When we set our house in Coimbatore, we laboured a bit and have a garden to show. The area has fertile soil and hence the garden thrives. few of the neighbours have fruit trees and flowering plants all in their glory. One of them has the turkey berry planted nearer to their front wall and thus as we pass by we get to see bunches of them in the plant. They have generously shared those with any of us who would cook them.
During the few months, I slowly settled in, the neighbours have pampered me to the point of being spoilt. Sometimes, most unexpectedly, someone would send me piping hot food just so I can cook only rice and such. That was when one of them sent me this tangy and spicy stew. It was lip smacking, finger licking delicious.
You might well imagine my delight when the other evening I spotted in the shop assistant's trolley these small packs of these berries labelled green eggplant. I read up later that these are the same family.


I picked up one pack and soon as I reached home, I shot a message to the lady to share her recipe. She promptly messaged the next morning and I waited for today to cook them.
I was chatting with my mother and gave her the small details in the recipe. she then informed me that her grandmother would cook the berries in similar dish adding her touch. That has to be another day and post to share that.

Sunadaikkai Gothsu
Recipe: Mrs. Padma Balu, my neighbour 


Ingredients:
Serves 4

1 cup / 250 ml Turkey berries/ Sundaikkai
1 cup finely chopped onions
6 tablespoons thick tamarind extract
Salt to taste
1/2 teaspoon turmeric powder
2 tablespoons coriander seeds
1 teaspoon cumin seeds
6-8 dry red chillis
4 tablespoons fresh coconut scrapes
1&1/2 teaspoon powdered jaggery
1&1/2 teaspoon white sesame seeds
3 tablespoons gingelley oil or any cooking oil (divided)
2 teaspoons mustard seeds
Few fresh curry leaves
Coriander leaves ( I did not have any, so had not added)

Method:
Wash the turkey berries, place them in a plastic bag and give a few vigorous taps with a rolling pin. Alternately, place them in a stone mortar and crush the berries. they will break open and few seeds will be strewn. transfer the berries to a colander and clean wash the seeds away under running water.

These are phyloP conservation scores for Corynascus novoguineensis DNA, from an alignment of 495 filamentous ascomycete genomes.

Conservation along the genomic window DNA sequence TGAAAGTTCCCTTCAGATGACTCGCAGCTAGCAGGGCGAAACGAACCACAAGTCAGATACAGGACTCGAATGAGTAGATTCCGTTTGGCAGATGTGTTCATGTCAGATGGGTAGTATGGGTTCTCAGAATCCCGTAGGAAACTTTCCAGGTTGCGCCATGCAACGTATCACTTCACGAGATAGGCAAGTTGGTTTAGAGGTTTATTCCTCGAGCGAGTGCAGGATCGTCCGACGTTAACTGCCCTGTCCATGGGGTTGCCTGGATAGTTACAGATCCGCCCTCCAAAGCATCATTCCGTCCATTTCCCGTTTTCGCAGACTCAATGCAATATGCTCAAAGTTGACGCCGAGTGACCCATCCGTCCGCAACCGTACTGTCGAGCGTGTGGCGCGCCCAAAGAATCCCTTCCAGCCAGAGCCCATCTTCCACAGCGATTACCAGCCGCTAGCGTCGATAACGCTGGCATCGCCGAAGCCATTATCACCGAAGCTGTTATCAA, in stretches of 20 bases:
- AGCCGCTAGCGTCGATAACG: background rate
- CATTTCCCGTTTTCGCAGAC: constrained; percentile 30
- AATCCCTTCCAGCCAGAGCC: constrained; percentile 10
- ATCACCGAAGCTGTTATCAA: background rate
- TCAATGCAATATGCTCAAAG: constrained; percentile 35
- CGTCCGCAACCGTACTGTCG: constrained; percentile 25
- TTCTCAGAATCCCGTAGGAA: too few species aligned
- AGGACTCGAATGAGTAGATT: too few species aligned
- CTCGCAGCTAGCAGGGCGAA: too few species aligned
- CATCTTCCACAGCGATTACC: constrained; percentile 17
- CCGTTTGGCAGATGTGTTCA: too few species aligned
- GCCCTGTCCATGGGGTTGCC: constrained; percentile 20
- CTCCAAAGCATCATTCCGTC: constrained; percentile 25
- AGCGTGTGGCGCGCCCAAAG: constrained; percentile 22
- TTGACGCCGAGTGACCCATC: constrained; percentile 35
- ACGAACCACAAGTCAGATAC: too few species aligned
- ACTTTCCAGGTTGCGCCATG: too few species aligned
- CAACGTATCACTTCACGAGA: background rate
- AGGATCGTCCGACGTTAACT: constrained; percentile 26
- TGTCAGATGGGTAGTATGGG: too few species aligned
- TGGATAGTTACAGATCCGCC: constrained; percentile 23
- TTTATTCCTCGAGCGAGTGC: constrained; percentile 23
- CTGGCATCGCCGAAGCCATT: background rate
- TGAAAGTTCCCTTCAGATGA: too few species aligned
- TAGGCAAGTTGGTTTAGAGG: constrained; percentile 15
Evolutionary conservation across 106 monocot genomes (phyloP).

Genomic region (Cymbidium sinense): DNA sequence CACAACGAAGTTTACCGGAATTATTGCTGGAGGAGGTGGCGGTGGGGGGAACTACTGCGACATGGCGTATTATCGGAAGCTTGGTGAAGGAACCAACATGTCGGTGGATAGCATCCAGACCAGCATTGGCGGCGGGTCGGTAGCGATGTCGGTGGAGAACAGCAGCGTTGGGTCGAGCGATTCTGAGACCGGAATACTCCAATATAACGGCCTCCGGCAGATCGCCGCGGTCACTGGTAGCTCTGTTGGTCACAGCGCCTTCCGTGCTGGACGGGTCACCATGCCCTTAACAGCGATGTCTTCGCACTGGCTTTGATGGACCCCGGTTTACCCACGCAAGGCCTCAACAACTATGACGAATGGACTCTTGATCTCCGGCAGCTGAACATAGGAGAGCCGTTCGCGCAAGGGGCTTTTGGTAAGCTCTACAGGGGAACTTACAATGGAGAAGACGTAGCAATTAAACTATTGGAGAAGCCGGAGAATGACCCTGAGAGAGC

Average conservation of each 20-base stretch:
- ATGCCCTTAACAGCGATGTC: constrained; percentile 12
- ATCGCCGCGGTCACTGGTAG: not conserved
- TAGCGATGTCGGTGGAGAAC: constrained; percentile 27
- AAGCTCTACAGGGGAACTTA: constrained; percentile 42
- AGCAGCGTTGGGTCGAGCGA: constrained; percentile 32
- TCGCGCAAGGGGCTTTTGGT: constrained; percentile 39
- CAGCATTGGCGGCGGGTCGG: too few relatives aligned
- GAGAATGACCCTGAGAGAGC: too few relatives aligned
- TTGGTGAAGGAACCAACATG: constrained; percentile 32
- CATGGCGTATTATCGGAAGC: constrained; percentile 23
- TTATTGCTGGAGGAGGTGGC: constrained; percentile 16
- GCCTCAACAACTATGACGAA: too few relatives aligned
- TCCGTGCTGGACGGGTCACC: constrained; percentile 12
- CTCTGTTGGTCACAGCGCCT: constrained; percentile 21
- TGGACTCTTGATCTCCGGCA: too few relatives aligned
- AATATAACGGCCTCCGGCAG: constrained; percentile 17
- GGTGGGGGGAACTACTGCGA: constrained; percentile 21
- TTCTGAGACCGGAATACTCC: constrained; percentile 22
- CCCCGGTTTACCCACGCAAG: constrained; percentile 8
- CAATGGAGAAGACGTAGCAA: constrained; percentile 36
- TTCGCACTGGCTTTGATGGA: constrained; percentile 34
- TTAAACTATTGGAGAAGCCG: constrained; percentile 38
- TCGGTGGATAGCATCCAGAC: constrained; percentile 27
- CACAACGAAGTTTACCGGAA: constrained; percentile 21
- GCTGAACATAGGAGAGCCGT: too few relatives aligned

In a heavy pan, dry roast the sesame seeds until golden brown and they start to pop. Cool and make a fine powder. Keep aside.
In the same pan dry roast the red chillis, cumin and coriander seeds until well roasted.
Add this to the coconut and grind to a slightly coarse paste. Keep aside.


Keep reserve about 2 teaspoons of the oil for the tempering. Add the rest of the oil to the cooking pan and heat. When the oil is hot, add the sliced onions and the berries. Cook them until the onions are transparent and the berries change to a pale green colour. Add the salt and turmeric powder and cook a bit longer.

Add the tamarind extract and cook on low flame until the raw taste of the tamarind subsides.
Add the jaggery and let it cook fora further 3 minutes.
Dilute the ground paste with some water and add to the stew.
Mix well, adjust the water and cook until a thick gravy is obtained.
Transfer to a serving dish.
To temper heat the reserved 2 teaspoons oil, add the mustard seeds and allow them to crackle. Toss the curry leaves and add the tempering to the gothsu.

 
Sprinkle the roasted sesame powder on top. This enhances the flavour.
Garnish with curry leaves and coriander leaves if you have  them.
serve the hot gothsu with steamed rice. It makes a good side for adai and venpongal also.






















Tuesday, June 27, 2017

Red Currant Thokku

There is so much joy to see your garden bloom and yield. During my recent visit to my home in Coimbatore there was a large bunch of bananas which my gardener said would ripen during the month. Few days later, I was already back in Doha while he informed me that he had removed the bunch and distributed the fruits to my neighbours in the community. There were also green chillis that  I have plucked and shared with my mother and my sister.